I went on the state’s website as soon as it was advertised for people over 65. Within an hour, all appointments were booked for January and February (of course). However, website did not make that clear and kept giving other site options. After a day or two of struggling on the website, I called and after 4 hours wait, someone told me, they would be opening up more appointments within the next few days so keep checking the website. Countless hours later, there was nothing. Then magically, more appointments opened up at 9:00 am one day. I tried to make an appointment twice, and the system just kept clocking, until it finally read no appointments available for that age group. Within 30 minutes, I was told, there were no appointments left (of course). 

I try every other day, but to no avail, such a waste of time. The process and website is horrible. There’s no plan and apparently not enough doses for the 65 and over. Why do they not just say that and save us all time. I hear other states are vaccinating 65+, but not Arizona. Did Ducey just not order enough doses? I so feel for those without a computer, without transportation (Glendale arena is very far away) or without computer knowledge to navigate the system The plan to let states come up with their own plan, fend for themselves, with no funding, is no plan at all.

— 65-year-old
Phoenix

My grandmother has been waiting to hear from Kaiser regarding when she can be vaccinated. She is 90. It’s been 3 weeks of waiting. She went to CVS near her neighborhood and they told her to go online to sign up. But she doesn’t have internet, a cell, or a computer. 

— Los Angeles

— Feb. 12 —

I’m 65 and eligible for the vaccine. But I belong to an independent medical group, and many of the big vaccinators here are big medical groups. When I call my doctor, he tells me that they are waiting for a clinic, that he has no vaccine. The touted “mass vaccination site” at Cal Expo is barely used. When I hear there’s vaccine available at various hospitals, pharmacies and clinics, when I log on there are no appointments available. It’s vaccine for the privileged and members of the big medical groups. Everyone else loses out.

— 65-year-old
Sacramento, California

I am trying to get my 86-year-old mother vaccinated in Manhattan, NYC. Aside from the shortage, I am very angry at the hospitals and other vaccination sites for their horrible, inconsiderate websites, which are making the anxiety worse. Very simple things could be done to make them kinder. At present, you end up going in circles. For example: NorthwellHealth’s facilities are near her apartment. After going to the NYC covid page, I select one of their hospitals and click to their site. When they do not have any vaccine, they have no information on their covid page about 1st vaccine appointments. None. There is a button for making appointments, which leads you to making regular appointments with doctors. There should be a big button on the page you land on from the NYS listing that says MAKE A VACCINATION APPOINTMENT, even if there are no appointments. Some of the other sites make you fill out the forms before telling you that there are no vaccines. And you can’t just do it once. You have to do it over and over again.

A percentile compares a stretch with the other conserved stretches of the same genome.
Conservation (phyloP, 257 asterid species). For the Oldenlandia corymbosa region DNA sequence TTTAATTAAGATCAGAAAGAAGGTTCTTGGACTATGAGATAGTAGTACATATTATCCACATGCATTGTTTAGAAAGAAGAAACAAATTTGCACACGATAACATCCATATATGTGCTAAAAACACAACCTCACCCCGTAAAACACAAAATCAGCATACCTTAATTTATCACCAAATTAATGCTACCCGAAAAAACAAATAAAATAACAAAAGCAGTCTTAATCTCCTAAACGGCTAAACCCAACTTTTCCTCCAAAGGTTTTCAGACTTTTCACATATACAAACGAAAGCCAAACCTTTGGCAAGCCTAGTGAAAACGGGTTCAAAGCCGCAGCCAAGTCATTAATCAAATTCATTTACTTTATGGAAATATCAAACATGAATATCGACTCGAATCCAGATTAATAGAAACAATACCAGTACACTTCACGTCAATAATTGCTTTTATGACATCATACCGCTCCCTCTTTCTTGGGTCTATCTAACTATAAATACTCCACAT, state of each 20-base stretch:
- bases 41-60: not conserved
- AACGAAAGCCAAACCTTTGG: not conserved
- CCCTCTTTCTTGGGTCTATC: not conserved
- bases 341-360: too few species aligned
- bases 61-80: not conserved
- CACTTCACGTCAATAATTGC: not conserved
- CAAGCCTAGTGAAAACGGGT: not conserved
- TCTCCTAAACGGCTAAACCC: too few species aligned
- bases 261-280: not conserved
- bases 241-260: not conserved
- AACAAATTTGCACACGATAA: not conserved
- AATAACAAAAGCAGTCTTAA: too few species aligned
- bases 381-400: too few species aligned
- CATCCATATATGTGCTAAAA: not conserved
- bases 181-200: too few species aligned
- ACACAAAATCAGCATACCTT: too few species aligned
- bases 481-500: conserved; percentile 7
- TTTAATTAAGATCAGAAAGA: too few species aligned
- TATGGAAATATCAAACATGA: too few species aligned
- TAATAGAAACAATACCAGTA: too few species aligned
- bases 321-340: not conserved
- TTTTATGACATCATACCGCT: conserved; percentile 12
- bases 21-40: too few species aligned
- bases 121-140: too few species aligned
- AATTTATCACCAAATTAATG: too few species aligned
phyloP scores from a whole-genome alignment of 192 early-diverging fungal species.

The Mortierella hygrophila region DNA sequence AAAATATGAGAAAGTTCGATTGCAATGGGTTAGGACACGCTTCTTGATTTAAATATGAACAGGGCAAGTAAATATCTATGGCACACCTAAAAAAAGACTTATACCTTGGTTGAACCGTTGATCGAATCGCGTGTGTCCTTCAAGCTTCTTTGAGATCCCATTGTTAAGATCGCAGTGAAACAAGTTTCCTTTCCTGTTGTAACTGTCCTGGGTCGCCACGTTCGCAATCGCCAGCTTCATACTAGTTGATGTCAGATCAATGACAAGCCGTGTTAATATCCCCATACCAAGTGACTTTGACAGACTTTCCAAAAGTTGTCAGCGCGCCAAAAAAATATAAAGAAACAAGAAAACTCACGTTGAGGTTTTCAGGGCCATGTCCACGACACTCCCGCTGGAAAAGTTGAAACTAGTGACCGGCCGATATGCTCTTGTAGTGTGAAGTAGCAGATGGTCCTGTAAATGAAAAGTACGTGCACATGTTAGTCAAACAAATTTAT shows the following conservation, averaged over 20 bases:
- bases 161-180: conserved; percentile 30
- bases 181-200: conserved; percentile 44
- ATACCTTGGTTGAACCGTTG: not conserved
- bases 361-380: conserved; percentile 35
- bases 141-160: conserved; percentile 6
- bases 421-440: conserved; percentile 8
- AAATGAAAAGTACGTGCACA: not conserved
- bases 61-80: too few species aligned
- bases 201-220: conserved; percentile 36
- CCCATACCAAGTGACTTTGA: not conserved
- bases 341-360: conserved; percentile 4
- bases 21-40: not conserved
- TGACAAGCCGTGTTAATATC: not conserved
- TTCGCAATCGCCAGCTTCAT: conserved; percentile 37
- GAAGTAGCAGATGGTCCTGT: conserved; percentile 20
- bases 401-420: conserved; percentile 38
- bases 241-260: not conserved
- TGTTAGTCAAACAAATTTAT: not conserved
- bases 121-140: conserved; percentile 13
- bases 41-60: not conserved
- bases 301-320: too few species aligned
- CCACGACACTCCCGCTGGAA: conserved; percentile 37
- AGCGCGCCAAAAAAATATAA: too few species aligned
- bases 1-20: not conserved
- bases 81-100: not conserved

My sister and I are trying to do this for her. The fact that you MUST go thru the internet is pushing the elderly, those who need the vaccine the most, to periphery. But, at least, they could make the websites friendly and helpful. We’re a country where we spend more money and time making sure people know how to drink coke than they do helping people understand healthcare. This is a systematic problem that should be improved. There are marketing people out there who know how to interact with the public, but the healthcare system chooses not to use them.

— New York

Yesterday I experienced the good and the bad of the vaccine rollout.  My 95-year-old mother endured a one hour, twenty minute ordeal mostly standing outside 380 W MacArthur Kaiser in Oakland, thankfully a wheelchair was offered and very much appreciated.

We were there 15 minutes early for the 10:15 appt. and finished at 11:20. The whole operation seemed clunky and bureaucratic, think of standing in a long line at a rental car company.

Now to my almost dreamlike experience gliding through the Moscone Center in SF, arriving about 25 minutes early for my 5:45 appt. I was immediately checked in and escorted to the vaccination booth, the nurse checked me out on her screen asked me the routine questions jabbed my arm gave me my 5:45 sticker and sent me to observation area.  After my morning in Oakland I’d love to take my mom to Moscone for her second shot but as far as I can tell Kaiser doesn’t seem to allow that.

— Oakland, California

I’m a stage 4 cancer survivor and may have long-term heart and lung effects from the treatments I went through. I’m 44 and live in Denver. It’s unclear which vaccine group I fall into. Some states, such as New York, prioritize any cancer survivor, but Colorado only considers people who have been in treatment for the past month. Also, they want you to have two high-risk conditions — how are those defined? Do I qualify? Do my doctors have any input on that?